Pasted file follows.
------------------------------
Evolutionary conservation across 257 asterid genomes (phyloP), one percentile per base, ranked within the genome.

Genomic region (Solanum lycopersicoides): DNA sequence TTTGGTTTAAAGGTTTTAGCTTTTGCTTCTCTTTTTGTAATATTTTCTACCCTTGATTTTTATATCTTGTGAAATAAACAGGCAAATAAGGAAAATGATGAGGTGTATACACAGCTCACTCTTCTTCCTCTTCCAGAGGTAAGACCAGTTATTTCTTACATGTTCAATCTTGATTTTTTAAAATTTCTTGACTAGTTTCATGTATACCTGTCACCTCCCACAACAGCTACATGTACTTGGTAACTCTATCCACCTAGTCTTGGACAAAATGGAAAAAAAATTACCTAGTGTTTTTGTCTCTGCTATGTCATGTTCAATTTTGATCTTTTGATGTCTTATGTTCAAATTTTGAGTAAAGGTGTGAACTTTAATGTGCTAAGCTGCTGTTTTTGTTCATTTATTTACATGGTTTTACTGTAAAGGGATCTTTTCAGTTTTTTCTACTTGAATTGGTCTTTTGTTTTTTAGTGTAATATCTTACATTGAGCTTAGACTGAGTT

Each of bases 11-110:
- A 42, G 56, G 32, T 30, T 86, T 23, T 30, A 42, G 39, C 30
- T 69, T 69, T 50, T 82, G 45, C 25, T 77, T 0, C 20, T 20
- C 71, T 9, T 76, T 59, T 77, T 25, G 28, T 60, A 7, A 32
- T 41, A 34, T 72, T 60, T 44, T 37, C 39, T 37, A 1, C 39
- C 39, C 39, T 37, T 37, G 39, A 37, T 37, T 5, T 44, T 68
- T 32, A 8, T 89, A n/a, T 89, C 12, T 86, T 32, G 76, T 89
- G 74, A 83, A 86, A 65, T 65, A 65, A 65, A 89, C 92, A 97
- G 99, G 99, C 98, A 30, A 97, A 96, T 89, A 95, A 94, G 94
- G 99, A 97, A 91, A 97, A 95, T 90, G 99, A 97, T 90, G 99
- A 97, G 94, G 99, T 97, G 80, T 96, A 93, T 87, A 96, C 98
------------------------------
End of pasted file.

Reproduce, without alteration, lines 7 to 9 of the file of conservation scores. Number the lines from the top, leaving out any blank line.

- T 41, A 34, T 72, T 60, T 44, T 37, C 39, T 37, A 1, C 39
- C 39, C 39, T 37, T 37, G 39, A 37, T 37, T 5, T 44, T 68
- T 32, A 8, T 89, A n/a, T 89, C 12, T 86, T 32, G 76, T 89